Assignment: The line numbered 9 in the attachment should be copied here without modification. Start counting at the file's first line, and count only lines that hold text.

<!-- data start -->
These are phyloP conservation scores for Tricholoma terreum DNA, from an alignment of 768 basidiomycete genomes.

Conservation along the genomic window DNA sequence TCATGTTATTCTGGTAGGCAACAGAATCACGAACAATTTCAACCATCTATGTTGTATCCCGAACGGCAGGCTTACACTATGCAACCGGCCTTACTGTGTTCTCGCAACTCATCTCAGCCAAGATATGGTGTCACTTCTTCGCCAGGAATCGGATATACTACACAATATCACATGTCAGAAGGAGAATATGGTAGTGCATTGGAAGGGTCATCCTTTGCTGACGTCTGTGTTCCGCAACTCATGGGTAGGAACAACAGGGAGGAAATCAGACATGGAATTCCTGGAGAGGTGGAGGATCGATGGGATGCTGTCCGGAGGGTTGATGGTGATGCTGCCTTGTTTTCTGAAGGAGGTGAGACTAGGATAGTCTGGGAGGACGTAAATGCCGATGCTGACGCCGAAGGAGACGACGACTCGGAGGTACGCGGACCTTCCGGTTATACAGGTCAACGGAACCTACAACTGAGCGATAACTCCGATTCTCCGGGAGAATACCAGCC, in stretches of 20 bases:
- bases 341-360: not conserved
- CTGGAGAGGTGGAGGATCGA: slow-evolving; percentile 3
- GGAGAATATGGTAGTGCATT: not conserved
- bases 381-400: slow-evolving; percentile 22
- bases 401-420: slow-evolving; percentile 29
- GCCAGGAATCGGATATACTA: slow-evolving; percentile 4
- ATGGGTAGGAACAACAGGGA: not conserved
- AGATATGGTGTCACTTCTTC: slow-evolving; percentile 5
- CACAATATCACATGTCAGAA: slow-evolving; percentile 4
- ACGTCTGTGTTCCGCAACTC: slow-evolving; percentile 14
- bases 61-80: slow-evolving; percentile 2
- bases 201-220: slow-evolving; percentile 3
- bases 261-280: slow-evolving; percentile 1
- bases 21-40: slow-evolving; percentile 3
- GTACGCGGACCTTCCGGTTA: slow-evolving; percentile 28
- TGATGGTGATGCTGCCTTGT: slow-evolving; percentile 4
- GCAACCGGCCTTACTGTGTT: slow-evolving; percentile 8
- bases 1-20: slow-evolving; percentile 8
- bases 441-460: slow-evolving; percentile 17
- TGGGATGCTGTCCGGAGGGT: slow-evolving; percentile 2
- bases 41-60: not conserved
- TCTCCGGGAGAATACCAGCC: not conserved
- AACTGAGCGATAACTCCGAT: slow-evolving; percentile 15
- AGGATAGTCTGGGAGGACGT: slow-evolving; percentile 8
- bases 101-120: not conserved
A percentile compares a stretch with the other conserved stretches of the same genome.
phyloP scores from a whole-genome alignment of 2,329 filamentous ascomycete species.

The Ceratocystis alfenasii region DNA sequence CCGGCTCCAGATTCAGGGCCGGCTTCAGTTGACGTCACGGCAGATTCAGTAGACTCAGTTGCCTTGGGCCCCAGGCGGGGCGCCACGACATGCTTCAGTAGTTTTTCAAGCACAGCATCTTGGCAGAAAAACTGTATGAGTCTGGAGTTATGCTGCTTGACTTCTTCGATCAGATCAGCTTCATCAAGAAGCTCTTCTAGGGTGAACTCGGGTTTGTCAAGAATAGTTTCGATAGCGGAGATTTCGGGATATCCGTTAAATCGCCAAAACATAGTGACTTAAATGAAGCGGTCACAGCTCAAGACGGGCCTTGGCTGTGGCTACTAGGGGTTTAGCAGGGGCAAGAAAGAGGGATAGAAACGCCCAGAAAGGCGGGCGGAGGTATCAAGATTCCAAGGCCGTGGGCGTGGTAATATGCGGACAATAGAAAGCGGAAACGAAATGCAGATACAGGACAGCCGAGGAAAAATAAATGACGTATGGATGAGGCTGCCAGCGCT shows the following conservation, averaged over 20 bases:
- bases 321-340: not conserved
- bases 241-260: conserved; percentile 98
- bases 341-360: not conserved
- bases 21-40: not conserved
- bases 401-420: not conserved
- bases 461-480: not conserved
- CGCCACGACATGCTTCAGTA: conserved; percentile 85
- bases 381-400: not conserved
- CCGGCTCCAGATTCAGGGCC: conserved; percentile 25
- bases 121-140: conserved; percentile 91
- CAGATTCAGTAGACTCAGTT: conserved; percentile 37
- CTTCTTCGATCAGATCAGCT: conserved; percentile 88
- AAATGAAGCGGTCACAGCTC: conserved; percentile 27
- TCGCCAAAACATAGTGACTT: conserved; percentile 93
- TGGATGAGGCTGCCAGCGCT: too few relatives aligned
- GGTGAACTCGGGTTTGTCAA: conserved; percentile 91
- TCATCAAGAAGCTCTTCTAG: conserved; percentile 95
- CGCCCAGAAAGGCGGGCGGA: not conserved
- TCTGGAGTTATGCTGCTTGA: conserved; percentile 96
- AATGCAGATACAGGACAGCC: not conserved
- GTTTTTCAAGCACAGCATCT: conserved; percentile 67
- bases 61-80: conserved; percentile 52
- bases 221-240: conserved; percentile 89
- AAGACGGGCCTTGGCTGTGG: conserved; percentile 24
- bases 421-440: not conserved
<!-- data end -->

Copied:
- ATGGGTAGGAACAACAGGGA: not conserved